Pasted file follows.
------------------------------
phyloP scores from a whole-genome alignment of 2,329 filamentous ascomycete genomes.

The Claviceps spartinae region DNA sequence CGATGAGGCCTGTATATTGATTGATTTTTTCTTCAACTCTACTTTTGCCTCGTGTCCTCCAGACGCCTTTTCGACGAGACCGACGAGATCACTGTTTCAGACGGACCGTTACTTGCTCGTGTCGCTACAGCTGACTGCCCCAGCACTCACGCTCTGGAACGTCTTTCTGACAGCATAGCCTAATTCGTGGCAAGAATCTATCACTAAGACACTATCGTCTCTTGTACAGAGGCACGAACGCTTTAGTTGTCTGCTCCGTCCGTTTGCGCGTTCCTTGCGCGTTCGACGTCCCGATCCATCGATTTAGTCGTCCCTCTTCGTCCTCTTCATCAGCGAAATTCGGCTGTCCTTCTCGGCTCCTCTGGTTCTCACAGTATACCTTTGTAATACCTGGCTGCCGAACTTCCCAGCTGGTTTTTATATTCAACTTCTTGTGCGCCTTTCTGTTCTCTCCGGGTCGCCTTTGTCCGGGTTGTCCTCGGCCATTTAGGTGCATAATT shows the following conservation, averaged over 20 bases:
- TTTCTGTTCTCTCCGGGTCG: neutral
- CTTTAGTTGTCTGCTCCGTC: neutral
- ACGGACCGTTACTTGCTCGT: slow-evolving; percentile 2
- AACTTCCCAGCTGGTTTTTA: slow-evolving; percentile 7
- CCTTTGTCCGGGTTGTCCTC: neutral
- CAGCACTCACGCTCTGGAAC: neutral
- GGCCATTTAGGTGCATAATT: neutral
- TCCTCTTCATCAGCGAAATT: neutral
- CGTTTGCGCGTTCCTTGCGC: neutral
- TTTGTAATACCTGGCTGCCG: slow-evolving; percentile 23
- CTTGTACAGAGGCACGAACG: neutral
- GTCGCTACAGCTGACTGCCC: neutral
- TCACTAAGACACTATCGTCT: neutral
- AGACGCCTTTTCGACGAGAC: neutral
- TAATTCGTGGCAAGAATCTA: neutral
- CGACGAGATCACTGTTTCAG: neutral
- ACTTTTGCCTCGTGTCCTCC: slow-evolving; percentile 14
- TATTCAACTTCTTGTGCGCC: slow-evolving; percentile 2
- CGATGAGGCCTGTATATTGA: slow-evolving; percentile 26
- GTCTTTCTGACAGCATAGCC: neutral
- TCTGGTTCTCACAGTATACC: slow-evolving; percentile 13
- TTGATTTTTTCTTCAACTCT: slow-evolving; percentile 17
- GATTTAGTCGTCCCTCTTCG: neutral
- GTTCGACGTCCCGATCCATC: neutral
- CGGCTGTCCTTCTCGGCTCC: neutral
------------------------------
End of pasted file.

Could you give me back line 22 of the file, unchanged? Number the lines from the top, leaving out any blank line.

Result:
- GTCTTTCTGACAGCATAGCC: neutral